Quite a significant amount of scum pollution on the lake, in large streams up to a hundred metres long. These streams were seen in a few different areas, but were especially visible around Jenny’s island and west of The Spit. Photograph of these scum streams at top... Bat population is holding up well despite the adverse conditions this year.
D + F
37. Two Mergansers rearing their young on Lough Allen!
Location: Cormongan, Gubcormongan and the islands
Date: 3rd August 2012
Weather: Grey and humid. 20° C. Light SE wind. Heavy rain before trip, and thunderstorms after.
Water: Clear, temperature 17.1° C, level at lock 2.56m
The purpose of this trip was to survey more of the ‘old’ Spiranthes growing areas (where we haven’t seen them since 2008), and to see what birds (and plants) are around. Hoped we might see some Mergansers, Lapwings or Curlews. Travelled by boat from Cormongan up to the old orchid patch just south of Gubcormongan, landed here and checked the area fully for Spiranthes, but none seen. Also checked the bay north of Gubcormongan, but the habitat is not very suitable here as mostly it is a bare stony beach. No Spiranthes seen here either. Headed south down the lake between Long and Round Islands and landed on both The Spit and Long Island.
Irish Lady’s Tresses.
None found on the shoreline at Gubcormongan (where we found some in 2008), or the bay north of this. None found, either, on The Spit (where we found 2 specimens in 2008). So Derrintober remains the only location in the south of the lake (so far) where Spiranthes have re-appeared.
A female with 5 chicks was seen swimming furiously off long Island’s west shore just after 1:30pm. Very strong looking chicks, but not yet developed enough to fly. A lovely sight! Followed them in the boat at a distance; they swam around the south of Long Island, swimming fast with great splashing while we took a few photographs. Then we let them go on their way and last seen, were headed north not far from Long Island.
We had been wondering if these could possibly be the same family of Mergansers that we saw a couple of weeks ago in Spencer Harbour. This family was notified to us by Joachim Schaefer and Saskia de Jong from Galloways.ie (Pedigree Cattle Owners) who are keen naturalists living on the north west shore of the Lake. (Their Report has been added to Log 27 Below.) Imagine our delight when we heard from Joachim that he too had seen a Merganser family on 3rd August at his place at 12:15. They live near Spencer Harbour which is the opposite side of the lake from Long Island off Cormongan. Both these broods of young Ducks were not yet able to fly and tried to escape by running along the water. The photo shown below was taken at 1:40pm, just 85 minutes after the other family of Mergansers was seen at Lecarrow. There are now 2 successful Merganser females one with 6 chicks and one with 5 chicks. Is it possible there could be more? Mergansers are very secretive at this time of year and tend to hide on islands and in among flooded Alders on the shore.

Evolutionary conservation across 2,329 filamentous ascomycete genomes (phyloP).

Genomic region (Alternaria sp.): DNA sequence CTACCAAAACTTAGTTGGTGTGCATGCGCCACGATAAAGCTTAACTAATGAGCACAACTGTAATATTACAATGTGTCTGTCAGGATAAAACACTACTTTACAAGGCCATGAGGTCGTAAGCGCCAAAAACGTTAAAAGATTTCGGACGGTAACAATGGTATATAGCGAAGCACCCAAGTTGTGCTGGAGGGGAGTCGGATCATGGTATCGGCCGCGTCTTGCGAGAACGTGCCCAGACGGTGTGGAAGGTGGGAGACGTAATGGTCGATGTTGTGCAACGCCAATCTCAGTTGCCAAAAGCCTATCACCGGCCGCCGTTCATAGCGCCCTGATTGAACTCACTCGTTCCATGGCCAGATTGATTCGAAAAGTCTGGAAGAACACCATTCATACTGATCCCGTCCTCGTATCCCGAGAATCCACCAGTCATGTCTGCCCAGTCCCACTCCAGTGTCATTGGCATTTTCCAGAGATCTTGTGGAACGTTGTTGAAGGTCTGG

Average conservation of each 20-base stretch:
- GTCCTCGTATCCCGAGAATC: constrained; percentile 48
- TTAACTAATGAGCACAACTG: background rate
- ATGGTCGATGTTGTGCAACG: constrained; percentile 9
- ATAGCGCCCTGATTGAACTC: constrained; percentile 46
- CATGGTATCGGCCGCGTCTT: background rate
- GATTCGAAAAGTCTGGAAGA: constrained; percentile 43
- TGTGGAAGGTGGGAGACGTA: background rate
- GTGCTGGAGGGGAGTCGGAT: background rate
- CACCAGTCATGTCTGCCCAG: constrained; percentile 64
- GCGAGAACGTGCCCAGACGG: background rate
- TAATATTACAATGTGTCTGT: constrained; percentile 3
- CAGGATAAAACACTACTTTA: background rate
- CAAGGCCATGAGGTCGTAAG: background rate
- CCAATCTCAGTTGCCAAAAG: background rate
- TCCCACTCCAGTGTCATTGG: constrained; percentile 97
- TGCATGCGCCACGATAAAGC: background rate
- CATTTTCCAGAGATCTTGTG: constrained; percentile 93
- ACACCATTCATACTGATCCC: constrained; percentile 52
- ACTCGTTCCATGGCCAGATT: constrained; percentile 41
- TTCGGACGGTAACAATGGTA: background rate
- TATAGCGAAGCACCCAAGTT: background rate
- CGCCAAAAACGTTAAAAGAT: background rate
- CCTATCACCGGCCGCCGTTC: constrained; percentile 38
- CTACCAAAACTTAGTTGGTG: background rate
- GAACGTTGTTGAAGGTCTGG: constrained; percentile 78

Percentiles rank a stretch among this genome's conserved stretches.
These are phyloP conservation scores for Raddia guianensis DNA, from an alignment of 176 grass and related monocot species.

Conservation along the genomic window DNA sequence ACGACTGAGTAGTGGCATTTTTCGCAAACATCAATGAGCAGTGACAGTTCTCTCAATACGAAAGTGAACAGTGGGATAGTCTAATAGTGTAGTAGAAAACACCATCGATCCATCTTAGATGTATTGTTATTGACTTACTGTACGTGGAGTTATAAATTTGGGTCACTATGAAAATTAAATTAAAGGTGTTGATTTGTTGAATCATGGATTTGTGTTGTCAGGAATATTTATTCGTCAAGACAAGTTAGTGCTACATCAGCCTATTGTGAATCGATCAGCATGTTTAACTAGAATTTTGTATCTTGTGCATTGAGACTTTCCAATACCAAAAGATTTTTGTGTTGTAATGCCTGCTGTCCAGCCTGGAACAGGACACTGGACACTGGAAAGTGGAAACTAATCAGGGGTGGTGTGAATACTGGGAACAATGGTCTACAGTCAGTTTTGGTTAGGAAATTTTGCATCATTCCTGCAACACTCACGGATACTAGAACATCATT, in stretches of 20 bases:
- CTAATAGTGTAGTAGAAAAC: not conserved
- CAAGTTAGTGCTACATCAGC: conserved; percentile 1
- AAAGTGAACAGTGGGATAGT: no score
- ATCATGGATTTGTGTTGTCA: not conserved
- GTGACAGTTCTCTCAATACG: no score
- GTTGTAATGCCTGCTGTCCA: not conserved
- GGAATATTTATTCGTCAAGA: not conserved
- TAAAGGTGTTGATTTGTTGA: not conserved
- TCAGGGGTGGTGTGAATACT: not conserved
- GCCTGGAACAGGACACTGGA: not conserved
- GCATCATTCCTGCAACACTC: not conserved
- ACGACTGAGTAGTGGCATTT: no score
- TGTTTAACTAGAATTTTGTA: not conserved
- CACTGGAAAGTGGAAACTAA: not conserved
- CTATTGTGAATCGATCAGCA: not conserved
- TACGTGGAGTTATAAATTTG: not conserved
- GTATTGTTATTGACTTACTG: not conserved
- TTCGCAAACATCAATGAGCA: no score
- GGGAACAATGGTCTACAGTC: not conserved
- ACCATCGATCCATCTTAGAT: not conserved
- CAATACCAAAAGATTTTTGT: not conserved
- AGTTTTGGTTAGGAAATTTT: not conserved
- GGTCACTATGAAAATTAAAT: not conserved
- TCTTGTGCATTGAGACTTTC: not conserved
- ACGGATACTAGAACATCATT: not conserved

Male Mergansers have now all left the Lake — now that there work is done! Females will depart as the young Mergansers become self-reliant.
Other species seen.
One Curlew, and three Snipe on the Spit.
Woody Nightshade (Bittersweet) and Wood Dock on Long Island. Himalayan Balsam is getting to be a real problem on Long Island; There is a thick cover of tall plants on much of the east shore. A few plants towards the middle of the island, but none (so far) on the western shore.
Brilliant to see the Merganser brood and to have proof that there are now 2 successful broods on Lough Allen. Any (other) young Mergansers on the lake will probably be ready to fly within a week or two. Perhaps we may see more? Then they will leave us again for the sea (Ballisodare/Sligo Bay?) until next year...
Disappointing not to find more Spiranthes, but it was to be expected. The shore at Gubcormongan was almost completely flooded.
D + F
36. Habitats for Spiranthes
Location: Derrintober shore
Date: 1st August 2012
Weather: Grey, slight breeze which strengthened as the rain arrived later. Temperature 14.5° C
Water: Water level higher than last trip on 30th, 2.46m
Other: Foam pollution on shoreline, especially on mainland south of Spiranthes Islands.
As the area around Derrintober is grazed by horses, we are keeping a close watch on Spiranthes here. An ungrazed shore won’t be suitable for Spiranthes, but an overgrazed one means the orchids get eaten! There appears to be a fairly good balance of grazing on this shoreline, though.
The Derrintober shoreline varies quite a bit; at the north end, there is a broad sandy beach with grass, rushes and Alder trees behind. In 2008 there were large numbers of Spiranthes growing here, but we have seen none since. This year, the area behind the beach is quite wet underfoot. Further south along the shoreline, there is a small ‘bank’ above the shore, which is normally well above the water line even when the water level is high. This is an area where we often find Spiranthes, usually growing quite close to the bank edge, nice and dry and perhaps in the shelter of rushes or yellow Flags.